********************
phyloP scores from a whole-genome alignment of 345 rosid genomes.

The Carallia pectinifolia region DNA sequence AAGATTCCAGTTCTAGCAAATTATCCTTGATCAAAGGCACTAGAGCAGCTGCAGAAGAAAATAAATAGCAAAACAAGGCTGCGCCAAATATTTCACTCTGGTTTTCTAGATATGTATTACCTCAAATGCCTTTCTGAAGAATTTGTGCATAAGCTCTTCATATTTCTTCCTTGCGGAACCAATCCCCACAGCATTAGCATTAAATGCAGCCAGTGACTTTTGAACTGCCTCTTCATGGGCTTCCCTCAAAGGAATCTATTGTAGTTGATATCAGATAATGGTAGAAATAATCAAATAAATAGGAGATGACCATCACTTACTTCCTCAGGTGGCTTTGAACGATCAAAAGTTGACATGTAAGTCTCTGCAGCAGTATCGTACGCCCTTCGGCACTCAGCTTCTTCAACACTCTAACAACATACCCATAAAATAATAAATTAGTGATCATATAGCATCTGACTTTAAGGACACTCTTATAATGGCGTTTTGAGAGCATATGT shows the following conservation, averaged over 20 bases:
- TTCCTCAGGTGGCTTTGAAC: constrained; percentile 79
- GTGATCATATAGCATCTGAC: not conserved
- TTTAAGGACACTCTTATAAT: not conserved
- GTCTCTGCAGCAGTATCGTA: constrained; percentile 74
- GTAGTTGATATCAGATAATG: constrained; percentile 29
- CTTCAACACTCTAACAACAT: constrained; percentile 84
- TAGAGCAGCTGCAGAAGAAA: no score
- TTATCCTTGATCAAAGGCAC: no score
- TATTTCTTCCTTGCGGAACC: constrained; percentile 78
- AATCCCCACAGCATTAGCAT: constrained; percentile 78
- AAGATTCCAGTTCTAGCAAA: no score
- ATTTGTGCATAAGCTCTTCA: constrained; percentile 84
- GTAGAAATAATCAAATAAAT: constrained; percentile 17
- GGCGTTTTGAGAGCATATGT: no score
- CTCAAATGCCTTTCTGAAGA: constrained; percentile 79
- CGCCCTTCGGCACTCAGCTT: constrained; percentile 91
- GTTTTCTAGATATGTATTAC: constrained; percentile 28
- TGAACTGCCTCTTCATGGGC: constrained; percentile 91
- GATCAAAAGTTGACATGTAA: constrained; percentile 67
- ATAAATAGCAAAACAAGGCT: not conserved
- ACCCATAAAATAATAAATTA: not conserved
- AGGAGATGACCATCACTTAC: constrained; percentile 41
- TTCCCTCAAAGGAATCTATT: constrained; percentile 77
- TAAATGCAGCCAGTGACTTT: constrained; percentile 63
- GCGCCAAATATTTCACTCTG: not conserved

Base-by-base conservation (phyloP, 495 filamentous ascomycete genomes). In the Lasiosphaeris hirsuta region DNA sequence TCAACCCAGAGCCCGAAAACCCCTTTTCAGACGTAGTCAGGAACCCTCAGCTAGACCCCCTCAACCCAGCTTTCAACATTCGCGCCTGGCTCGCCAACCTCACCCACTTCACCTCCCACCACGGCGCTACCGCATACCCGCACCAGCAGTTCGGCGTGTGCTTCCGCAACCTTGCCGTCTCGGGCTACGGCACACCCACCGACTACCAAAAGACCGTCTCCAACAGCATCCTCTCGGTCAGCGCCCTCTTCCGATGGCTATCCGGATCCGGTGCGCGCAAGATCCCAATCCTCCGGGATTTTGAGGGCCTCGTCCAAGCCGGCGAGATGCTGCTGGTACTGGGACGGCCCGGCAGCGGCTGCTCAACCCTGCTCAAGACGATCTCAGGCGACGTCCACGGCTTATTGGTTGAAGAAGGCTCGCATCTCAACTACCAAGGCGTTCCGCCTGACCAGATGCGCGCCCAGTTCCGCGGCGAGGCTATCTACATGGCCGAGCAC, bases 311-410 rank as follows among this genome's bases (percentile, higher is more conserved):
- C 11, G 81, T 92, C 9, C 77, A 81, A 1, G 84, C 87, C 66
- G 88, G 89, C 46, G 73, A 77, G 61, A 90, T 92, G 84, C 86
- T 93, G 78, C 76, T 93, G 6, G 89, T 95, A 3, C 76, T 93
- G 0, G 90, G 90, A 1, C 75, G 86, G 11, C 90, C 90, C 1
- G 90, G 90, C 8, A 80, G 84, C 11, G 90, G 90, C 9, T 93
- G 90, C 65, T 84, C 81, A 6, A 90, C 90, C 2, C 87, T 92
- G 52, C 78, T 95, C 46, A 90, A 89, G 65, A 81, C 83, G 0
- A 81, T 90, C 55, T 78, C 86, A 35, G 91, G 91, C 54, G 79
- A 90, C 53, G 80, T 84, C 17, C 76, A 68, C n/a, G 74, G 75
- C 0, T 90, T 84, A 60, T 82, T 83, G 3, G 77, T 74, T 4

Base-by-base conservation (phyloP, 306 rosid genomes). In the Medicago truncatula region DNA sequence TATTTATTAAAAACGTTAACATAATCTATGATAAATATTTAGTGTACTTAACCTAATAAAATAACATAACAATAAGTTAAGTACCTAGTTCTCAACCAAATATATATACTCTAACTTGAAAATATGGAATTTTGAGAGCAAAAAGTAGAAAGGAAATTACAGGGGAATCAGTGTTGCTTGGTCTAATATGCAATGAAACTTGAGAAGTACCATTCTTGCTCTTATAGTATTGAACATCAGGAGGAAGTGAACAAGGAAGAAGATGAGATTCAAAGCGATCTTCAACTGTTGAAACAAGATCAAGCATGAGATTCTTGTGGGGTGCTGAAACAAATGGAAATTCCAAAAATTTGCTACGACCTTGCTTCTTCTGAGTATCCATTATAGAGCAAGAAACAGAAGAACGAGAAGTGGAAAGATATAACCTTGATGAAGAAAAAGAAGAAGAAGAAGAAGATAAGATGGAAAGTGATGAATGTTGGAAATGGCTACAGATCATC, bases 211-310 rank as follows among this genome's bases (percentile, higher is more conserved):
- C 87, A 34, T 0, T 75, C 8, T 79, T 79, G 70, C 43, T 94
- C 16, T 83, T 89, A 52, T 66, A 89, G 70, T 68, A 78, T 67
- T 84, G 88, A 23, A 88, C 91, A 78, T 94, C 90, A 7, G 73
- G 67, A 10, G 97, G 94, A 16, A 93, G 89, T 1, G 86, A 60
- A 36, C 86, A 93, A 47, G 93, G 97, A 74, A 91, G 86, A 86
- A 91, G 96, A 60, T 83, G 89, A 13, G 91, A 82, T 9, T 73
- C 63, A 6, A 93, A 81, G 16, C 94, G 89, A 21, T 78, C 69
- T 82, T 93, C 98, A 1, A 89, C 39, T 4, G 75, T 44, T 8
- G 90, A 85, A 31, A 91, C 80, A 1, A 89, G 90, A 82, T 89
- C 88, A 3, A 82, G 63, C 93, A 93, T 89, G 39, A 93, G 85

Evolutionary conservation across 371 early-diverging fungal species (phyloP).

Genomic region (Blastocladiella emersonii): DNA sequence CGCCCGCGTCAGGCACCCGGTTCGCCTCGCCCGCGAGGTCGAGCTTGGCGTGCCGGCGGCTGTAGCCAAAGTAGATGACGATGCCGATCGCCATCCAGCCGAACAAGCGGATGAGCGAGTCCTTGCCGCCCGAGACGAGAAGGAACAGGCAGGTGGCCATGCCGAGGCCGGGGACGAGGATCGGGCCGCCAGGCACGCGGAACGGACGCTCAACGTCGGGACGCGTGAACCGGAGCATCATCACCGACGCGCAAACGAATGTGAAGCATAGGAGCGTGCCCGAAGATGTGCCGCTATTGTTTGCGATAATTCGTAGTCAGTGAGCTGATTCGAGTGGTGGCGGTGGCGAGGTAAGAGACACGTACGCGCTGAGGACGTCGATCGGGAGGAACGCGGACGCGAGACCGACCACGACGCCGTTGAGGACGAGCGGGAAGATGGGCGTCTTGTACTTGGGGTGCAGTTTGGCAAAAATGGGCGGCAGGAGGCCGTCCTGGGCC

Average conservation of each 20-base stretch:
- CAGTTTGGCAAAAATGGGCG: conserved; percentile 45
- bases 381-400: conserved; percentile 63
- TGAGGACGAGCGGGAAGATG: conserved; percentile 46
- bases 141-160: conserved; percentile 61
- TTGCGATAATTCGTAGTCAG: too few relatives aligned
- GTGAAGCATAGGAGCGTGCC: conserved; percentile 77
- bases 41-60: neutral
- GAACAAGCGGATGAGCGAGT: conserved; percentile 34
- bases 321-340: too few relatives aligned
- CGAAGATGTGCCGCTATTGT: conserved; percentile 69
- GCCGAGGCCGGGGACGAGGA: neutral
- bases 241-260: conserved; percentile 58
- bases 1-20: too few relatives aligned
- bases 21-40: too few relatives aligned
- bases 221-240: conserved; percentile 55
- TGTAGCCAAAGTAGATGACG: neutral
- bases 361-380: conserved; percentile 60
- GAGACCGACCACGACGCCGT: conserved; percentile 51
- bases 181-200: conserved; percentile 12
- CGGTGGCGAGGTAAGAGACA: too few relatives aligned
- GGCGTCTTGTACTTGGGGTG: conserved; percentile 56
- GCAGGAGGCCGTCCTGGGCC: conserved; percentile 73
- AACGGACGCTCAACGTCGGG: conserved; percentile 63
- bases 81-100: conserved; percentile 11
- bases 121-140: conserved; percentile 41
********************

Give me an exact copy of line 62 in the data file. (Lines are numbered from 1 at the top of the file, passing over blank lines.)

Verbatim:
- CGAAGATGTGCCGCTATTGT: conserved; percentile 69